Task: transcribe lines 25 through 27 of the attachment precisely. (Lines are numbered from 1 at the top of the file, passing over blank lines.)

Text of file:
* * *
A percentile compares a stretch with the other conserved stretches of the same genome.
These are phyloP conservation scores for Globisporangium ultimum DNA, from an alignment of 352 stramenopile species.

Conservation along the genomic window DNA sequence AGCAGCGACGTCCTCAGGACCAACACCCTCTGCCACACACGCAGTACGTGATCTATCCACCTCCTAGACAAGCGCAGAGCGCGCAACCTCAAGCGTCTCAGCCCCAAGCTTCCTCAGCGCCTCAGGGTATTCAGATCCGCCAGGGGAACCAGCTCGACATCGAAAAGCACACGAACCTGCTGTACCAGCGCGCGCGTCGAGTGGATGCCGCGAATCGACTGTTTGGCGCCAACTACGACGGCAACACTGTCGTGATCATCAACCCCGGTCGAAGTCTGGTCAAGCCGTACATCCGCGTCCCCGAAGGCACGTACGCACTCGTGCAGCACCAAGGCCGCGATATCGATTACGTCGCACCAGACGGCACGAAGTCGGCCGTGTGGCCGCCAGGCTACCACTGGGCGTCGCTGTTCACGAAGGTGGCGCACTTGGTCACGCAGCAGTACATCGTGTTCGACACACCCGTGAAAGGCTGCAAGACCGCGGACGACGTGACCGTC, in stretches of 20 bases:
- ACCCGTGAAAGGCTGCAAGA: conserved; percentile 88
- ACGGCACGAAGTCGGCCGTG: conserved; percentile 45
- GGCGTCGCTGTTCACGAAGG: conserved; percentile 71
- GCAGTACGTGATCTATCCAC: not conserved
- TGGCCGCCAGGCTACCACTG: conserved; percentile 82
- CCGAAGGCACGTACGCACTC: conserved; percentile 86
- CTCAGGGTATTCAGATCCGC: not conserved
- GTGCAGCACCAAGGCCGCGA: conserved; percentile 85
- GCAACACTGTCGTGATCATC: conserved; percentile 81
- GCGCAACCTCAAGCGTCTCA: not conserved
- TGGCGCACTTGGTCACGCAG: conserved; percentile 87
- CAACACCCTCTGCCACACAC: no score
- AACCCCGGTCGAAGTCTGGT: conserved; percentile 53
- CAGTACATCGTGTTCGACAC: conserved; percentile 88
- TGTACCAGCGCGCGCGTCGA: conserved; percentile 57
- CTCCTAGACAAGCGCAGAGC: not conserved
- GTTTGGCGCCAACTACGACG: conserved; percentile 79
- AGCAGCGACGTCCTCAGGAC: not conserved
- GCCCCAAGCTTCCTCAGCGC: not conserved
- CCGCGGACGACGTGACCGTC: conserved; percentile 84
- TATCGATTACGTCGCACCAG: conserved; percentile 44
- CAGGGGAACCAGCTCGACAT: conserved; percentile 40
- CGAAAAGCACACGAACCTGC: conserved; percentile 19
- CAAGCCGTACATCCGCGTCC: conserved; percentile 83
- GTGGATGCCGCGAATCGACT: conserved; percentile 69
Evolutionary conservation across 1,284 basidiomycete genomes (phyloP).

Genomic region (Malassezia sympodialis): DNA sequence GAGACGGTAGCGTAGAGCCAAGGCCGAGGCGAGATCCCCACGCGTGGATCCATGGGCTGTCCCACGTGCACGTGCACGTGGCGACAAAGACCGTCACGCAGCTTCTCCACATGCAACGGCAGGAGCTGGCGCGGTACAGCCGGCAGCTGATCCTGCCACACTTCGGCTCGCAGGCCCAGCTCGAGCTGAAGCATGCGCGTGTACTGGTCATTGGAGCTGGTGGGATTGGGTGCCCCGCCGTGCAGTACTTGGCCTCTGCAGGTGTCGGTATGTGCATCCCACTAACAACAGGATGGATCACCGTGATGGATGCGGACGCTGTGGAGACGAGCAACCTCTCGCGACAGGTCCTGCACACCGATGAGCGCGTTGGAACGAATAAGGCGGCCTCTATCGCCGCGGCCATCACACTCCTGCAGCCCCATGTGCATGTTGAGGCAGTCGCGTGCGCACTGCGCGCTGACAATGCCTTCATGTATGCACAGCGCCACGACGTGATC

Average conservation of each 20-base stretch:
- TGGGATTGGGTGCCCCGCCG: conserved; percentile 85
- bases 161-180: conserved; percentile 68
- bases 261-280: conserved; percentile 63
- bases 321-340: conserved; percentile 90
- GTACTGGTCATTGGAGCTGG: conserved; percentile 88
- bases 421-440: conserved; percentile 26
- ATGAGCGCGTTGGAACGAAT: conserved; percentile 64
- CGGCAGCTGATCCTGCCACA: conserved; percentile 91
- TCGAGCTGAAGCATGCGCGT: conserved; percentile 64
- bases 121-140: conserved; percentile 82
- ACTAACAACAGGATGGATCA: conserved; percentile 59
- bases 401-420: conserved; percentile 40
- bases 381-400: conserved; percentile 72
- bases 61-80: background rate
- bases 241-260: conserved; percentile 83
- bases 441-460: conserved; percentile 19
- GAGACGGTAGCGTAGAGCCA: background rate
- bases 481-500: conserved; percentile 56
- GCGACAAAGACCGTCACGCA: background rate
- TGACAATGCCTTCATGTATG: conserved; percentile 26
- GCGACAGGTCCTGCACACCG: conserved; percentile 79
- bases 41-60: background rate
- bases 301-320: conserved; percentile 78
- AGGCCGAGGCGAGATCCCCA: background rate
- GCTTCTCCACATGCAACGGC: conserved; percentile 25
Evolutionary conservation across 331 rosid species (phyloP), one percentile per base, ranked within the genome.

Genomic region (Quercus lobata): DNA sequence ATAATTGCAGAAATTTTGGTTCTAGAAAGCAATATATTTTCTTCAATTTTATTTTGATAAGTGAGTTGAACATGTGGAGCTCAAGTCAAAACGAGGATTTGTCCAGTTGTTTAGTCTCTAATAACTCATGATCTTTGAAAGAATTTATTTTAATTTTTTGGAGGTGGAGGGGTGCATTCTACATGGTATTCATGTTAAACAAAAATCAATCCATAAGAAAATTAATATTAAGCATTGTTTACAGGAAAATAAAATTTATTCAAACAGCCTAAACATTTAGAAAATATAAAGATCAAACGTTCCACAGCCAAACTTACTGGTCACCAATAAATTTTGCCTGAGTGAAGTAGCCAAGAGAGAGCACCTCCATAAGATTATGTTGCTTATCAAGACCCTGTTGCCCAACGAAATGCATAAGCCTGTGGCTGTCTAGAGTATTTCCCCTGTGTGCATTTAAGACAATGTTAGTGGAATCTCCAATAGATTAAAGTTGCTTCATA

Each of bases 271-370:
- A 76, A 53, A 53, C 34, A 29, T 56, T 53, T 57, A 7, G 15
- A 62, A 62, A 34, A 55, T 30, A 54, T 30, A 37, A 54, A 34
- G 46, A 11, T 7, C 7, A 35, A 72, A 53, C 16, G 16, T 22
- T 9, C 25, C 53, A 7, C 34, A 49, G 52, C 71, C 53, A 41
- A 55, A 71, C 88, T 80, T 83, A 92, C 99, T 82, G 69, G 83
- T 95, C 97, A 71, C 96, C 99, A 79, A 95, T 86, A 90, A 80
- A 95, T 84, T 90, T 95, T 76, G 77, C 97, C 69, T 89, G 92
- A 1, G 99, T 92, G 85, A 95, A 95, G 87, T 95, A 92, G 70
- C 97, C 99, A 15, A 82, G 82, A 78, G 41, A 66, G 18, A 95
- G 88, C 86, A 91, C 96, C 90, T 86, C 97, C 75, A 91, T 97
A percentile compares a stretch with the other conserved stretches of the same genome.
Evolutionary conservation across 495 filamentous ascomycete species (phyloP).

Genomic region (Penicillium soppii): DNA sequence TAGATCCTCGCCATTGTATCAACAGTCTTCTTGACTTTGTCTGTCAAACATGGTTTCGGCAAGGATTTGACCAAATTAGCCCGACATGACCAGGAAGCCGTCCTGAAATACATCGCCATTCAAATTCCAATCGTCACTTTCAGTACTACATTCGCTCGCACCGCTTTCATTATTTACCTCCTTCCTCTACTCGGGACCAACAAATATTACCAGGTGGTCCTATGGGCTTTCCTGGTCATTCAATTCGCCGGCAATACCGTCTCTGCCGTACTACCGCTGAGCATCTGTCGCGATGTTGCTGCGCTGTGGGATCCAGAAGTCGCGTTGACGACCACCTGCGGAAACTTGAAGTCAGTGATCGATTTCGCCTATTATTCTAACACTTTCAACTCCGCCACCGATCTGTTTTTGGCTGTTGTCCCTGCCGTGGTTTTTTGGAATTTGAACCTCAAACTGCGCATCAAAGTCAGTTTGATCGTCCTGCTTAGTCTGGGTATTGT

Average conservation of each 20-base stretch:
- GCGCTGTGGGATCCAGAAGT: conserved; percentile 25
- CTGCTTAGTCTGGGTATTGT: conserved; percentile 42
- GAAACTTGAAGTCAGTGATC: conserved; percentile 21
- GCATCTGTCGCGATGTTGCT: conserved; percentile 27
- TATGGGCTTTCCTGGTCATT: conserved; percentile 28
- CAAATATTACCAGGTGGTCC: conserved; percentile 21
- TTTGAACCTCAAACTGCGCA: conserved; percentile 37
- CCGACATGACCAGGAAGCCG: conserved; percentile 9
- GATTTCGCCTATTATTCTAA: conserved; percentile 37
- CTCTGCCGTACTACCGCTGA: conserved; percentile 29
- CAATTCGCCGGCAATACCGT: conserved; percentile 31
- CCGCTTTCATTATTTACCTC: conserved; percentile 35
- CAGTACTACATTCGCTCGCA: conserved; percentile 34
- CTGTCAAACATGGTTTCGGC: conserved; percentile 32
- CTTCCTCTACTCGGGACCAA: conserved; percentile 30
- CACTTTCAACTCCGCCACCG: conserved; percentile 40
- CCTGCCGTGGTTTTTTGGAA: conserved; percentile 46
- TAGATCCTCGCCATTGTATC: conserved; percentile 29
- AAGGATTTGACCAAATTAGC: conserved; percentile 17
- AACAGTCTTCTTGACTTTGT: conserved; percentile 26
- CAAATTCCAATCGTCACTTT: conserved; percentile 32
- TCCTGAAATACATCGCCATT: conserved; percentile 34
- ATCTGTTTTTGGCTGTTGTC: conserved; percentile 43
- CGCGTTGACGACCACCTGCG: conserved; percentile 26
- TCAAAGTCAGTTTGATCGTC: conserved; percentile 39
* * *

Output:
- CAGGGGAACCAGCTCGACAT: conserved; percentile 40
- CGAAAAGCACACGAACCTGC: conserved; percentile 19
- CAAGCCGTACATCCGCGTCC: conserved; percentile 83